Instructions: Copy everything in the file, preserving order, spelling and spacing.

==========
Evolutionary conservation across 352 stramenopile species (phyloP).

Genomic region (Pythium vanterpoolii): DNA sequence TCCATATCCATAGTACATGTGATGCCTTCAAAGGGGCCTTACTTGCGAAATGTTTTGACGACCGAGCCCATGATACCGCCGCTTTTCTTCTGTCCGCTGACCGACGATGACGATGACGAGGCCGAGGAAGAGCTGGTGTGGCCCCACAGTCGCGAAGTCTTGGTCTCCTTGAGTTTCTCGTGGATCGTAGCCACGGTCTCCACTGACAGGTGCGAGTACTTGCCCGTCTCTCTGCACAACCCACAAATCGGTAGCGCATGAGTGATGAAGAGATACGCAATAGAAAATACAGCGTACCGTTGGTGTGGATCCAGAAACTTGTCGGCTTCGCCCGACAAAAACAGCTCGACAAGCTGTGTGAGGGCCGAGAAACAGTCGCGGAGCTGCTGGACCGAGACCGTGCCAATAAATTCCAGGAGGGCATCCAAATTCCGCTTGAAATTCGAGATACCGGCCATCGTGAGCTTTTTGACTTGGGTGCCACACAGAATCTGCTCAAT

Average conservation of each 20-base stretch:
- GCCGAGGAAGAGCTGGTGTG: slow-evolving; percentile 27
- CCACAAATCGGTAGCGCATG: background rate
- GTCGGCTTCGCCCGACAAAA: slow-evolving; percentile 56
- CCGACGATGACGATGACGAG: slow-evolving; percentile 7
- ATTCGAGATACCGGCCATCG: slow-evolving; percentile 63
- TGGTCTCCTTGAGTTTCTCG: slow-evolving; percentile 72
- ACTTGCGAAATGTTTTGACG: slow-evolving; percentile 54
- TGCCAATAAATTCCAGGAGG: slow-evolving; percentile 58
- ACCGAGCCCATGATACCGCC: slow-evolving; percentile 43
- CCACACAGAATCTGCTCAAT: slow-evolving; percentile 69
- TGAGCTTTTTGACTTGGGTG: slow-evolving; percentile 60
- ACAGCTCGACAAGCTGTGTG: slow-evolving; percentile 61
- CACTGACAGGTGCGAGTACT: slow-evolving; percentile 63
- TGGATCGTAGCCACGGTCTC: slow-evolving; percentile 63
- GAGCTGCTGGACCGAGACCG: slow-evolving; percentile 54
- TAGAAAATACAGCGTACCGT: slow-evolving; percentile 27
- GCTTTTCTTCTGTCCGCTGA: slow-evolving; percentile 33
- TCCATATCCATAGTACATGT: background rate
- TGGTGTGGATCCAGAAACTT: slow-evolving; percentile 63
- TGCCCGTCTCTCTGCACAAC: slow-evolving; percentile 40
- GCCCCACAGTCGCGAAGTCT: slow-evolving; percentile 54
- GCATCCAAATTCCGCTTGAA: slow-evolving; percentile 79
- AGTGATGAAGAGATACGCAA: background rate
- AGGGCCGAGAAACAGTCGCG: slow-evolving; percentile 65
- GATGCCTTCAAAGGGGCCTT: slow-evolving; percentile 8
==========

Evolutionary conservation across 352 stramenopile species (phyloP).

Genomic region (Pythium vanterpoolii): DNA sequence TCCATATCCATAGTACATGTGATGCCTTCAAAGGGGCCTTACTTGCGAAATGTTTTGACGACCGAGCCCATGATACCGCCGCTTTTCTTCTGTCCGCTGACCGACGATGACGATGACGAGGCCGAGGAAGAGCTGGTGTGGCCCCACAGTCGCGAAGTCTTGGTCTCCTTGAGTTTCTCGTGGATCGTAGCCACGGTCTCCACTGACAGGTGCGAGTACTTGCCCGTCTCTCTGCACAACCCACAAATCGGTAGCGCATGAGTGATGAAGAGATACGCAATAGAAAATACAGCGTACCGTTGGTGTGGATCCAGAAACTTGTCGGCTTCGCCCGACAAAAACAGCTCGACAAGCTGTGTGAGGGCCGAGAAACAGTCGCGGAGCTGCTGGACCGAGACCGTGCCAATAAATTCCAGGAGGGCATCCAAATTCCGCTTGAAATTCGAGATACCGGCCATCGTGAGCTTTTTGACTTGGGTGCCACACAGAATCTGCTCAAT

Average conservation of each 20-base stretch:
- GCCGAGGAAGAGCTGGTGTG: slow-evolving; percentile 27
- CCACAAATCGGTAGCGCATG: background rate
- GTCGGCTTCGCCCGACAAAA: slow-evolving; percentile 56
- CCGACGATGACGATGACGAG: slow-evolving; percentile 7
- ATTCGAGATACCGGCCATCG: slow-evolving; percentile 63
- TGGTCTCCTTGAGTTTCTCG: slow-evolving; percentile 72
- ACTTGCGAAATGTTTTGACG: slow-evolving; percentile 54
- TGCCAATAAATTCCAGGAGG: slow-evolving; percentile 58
- ACCGAGCCCATGATACCGCC: slow-evolving; percentile 43
- CCACACAGAATCTGCTCAAT: slow-evolving; percentile 69
- TGAGCTTTTTGACTTGGGTG: slow-evolving; percentile 60
- ACAGCTCGACAAGCTGTGTG: slow-evolving; percentile 61
- CACTGACAGGTGCGAGTACT: slow-evolving; percentile 63
- TGGATCGTAGCCACGGTCTC: slow-evolving; percentile 63
- GAGCTGCTGGACCGAGACCG: slow-evolving; percentile 54
- TAGAAAATACAGCGTACCGT: slow-evolving; percentile 27
- GCTTTTCTTCTGTCCGCTGA: slow-evolving; percentile 33
- TCCATATCCATAGTACATGT: background rate
- TGGTGTGGATCCAGAAACTT: slow-evolving; percentile 63
- TGCCCGTCTCTCTGCACAAC: slow-evolving; percentile 40
- GCCCCACAGTCGCGAAGTCT: slow-evolving; percentile 54
- GCATCCAAATTCCGCTTGAA: slow-evolving; percentile 79
- AGTGATGAAGAGATACGCAA: background rate
- AGGGCCGAGAAACAGTCGCG: slow-evolving; percentile 65
- GATGCCTTCAAAGGGGCCTT: slow-evolving; percentile 8